Saturday, February 26, 2011

Be Still… and KNOW!!

What is meditation? Webster Defines it in the following ways:

1. To engage in contemplation or reflection

2. To engage in mental exercise

With such an array of possibilities, how does a Christian go about meditating? The word “meditate” is used 18 times in the book of Psalms. Is it as simple (or difficult) as emptying your mind, or perhaps finding your happy place? What exactly are we supposed to meditate on? Two weeks ago, our class was challenged to sit and meditate during 15 minutes of class time. We were instructed, not to empty our minds, but to still them. Practically speaking, I don’t see what the difference is. Psalm 46:10 says, “Be still and know that I am God”, but the class exercise seemed more like a Buddhist search for serenity or a higher state of spiritual awareness. As I looked more into Psalm 46:10, I found that rather than simply commanding a controlled state of inactivity, the word “still” comes from a Hebrew word meaning to “let go” or “release.” So in context, this would look like submitting ourselves to God and admitting that he is sovereign and in control of our lives.

But how is the word “meditate” used in the Bible? Time after time, the Psalmist describes himself as thinking about something; primarily God’s word and his creation. So as Christians, we should release control of our lives and turn them over to God, but when we seek to meditate, we should actively focus our mind on God. And how can we know him? Through general revelation certainly, that is the natural world, but also through the special revelation of God’s word. As Psalm 119:48 says, “I reach out for your commands, which I love, that I may meditate on your decrees.”


  1. I do have to agree with your post that I believe that the meditation exercise was similar to what a Buddhist does in Eastern Meditation. I was always taught that Christian meditation was studying, churning, thinking about the Word of God over and over again. This is similar to a cow, in which, the cow chews on grass for awhile before swallowing it, and then bringing it back up to chew on it again. While this is a very nasty mental image, I think this is much more similar to what Christian meditation is supposed to be. Thinking about a part of Scripture (a passage, a theme, an event, etc.), while delving into it, analyzing, consuming it, practicing it, etc. Whereas the other form of meditation seems to be more emotional/experiential based and who knows where that can lead too.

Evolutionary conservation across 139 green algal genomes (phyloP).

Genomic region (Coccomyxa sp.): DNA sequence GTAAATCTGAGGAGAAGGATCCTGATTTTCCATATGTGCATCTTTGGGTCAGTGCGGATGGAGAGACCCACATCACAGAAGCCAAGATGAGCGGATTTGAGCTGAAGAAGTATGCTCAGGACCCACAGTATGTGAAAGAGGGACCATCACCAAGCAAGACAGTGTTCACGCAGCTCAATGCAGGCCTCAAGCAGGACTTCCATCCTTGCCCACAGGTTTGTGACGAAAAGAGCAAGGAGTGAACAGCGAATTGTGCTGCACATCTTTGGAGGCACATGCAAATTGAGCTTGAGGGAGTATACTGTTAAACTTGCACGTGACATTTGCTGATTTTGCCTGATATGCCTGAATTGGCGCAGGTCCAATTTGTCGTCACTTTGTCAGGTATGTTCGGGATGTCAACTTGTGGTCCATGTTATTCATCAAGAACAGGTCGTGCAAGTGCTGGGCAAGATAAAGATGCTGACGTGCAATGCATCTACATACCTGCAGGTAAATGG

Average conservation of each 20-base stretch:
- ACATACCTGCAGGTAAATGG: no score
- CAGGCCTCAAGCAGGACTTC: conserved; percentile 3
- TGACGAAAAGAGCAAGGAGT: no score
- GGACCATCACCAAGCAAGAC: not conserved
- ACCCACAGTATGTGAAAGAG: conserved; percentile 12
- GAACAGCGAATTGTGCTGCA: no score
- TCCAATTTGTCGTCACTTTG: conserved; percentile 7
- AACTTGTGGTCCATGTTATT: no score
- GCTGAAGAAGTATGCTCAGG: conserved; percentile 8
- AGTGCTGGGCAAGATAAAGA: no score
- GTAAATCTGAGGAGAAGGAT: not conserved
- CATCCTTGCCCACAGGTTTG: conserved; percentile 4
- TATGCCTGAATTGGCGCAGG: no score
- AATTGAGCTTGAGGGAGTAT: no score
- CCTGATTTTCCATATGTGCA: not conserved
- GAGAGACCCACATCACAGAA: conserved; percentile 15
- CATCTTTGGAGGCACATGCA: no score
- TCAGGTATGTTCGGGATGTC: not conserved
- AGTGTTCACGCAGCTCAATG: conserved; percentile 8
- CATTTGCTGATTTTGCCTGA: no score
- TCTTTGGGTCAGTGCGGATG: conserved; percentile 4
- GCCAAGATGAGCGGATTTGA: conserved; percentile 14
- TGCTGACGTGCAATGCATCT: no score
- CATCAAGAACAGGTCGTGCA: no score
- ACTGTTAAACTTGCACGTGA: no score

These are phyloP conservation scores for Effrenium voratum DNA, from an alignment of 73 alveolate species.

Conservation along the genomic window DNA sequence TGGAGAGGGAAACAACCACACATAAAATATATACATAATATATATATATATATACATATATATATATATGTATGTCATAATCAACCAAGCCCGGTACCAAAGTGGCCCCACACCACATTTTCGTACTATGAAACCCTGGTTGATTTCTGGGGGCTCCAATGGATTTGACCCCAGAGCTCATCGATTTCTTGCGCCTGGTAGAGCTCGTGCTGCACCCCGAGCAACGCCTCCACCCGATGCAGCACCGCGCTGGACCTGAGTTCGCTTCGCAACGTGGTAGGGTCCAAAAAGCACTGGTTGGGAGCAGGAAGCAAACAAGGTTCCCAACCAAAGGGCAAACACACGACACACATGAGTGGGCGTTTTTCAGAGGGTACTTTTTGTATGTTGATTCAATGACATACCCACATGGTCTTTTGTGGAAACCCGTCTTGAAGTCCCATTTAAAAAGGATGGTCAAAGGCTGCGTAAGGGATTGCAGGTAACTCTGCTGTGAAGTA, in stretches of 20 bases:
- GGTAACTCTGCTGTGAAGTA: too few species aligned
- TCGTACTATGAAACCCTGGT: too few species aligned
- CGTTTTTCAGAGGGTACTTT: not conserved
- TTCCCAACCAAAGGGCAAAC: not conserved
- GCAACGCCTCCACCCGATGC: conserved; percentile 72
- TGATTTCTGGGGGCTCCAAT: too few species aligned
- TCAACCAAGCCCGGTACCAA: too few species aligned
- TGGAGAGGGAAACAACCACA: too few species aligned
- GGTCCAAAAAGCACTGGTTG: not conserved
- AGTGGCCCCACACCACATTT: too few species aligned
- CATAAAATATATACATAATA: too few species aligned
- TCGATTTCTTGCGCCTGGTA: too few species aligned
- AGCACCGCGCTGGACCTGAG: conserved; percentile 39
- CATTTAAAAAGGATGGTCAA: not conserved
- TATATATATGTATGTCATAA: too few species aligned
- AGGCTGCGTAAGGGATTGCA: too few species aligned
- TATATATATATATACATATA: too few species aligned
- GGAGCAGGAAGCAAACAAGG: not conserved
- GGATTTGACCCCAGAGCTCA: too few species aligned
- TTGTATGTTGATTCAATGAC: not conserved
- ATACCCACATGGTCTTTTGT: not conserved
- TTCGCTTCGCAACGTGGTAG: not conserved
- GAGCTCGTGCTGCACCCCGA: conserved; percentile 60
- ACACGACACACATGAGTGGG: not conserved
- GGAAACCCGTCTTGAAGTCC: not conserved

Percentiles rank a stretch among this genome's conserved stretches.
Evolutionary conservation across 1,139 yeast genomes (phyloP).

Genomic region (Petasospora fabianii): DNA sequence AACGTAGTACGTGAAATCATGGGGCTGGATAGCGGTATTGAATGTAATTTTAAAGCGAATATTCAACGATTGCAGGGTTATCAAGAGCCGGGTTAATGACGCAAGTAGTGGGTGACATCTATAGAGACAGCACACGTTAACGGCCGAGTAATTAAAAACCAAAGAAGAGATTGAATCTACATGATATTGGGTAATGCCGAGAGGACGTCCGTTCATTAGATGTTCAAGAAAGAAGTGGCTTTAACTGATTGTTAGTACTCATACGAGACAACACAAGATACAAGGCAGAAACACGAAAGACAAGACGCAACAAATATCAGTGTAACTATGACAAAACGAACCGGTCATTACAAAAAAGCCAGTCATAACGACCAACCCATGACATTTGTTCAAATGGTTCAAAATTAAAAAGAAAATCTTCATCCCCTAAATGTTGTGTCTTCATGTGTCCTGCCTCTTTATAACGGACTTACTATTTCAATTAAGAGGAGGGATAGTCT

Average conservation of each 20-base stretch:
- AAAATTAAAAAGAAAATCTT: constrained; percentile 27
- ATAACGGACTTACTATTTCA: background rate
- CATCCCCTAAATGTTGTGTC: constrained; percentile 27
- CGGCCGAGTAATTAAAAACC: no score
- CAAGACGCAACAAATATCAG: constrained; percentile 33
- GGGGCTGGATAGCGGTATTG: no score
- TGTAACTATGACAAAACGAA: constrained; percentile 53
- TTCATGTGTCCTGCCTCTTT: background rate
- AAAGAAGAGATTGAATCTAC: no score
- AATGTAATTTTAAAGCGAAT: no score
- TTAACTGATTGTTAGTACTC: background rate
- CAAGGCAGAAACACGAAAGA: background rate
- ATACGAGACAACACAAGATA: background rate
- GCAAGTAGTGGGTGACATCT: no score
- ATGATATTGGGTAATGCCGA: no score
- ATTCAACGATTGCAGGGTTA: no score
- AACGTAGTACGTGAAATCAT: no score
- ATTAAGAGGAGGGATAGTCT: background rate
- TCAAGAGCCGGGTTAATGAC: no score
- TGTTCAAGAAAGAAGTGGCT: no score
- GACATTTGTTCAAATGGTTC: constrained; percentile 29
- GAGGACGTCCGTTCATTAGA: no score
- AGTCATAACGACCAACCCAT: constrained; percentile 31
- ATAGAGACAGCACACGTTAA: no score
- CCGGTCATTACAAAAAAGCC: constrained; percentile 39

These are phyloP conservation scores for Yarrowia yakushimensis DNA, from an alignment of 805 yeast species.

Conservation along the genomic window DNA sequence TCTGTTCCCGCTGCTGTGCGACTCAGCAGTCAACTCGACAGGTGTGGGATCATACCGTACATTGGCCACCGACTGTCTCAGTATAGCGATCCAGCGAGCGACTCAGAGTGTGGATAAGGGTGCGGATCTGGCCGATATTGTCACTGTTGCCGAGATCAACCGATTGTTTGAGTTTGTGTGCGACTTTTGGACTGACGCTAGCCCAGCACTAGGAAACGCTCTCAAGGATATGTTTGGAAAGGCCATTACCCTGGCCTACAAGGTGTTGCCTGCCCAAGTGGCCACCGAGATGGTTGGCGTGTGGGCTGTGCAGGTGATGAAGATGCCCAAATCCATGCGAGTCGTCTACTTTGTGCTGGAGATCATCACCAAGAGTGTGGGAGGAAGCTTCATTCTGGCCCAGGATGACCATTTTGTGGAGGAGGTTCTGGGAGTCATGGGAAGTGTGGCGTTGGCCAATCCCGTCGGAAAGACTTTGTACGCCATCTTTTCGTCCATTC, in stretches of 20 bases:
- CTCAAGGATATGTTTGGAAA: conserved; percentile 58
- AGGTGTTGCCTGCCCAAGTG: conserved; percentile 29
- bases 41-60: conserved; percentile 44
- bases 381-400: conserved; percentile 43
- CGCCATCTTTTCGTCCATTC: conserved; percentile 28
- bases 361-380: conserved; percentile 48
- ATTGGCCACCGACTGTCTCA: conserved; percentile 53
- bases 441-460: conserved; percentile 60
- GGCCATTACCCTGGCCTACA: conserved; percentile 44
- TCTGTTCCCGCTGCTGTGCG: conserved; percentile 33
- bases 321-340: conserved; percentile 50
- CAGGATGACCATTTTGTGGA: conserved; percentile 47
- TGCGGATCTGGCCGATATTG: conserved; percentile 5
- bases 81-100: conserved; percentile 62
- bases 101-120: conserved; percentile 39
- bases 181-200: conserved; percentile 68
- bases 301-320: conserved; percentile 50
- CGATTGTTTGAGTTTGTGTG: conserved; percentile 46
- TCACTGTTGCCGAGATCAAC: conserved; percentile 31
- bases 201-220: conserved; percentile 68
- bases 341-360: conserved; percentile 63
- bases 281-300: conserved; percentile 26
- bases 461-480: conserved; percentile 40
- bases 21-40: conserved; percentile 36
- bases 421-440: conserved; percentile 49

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  3. Great post. I believe though that meditation (contemplative reflection) on God's truth is a necessary condition for submission (letting go) to occur. Otherwise, such submission would be unfounded and disingenuous.

    I like the distinction you make between being still and meditating. I referenced Psalm 46:10 in another comment elsewhere in relation to meditation as it applies to the statement above. I agree that emptying the mind is not the type of meditation in which a Christian should be engaging, but more in the sense of active reflection and contemplation of Scripture.

  4. Interesting post. You make a good point in that simply "emptying the mind" during a time of meditation or being still doesn't really seem to be what we're commanded to do in scriptures. I like how you used the original Hebrew to define the word still. It really refreshing to know that as we spend time simply being in God's presence, that we are able to "let go" and "realease" everything in our lives to Him, because we know that He is God over all.

  5. Thank you so much for looking into the meaning of these terms! It definitely adds insight to the biblical command of meditation that has been so skewed by other religions...almost to the point where Christians are hesitant to say that they meditate for fear that they will be dubbed a heretic! Your post just goes to show how important it is to define terms clearly. Good work.


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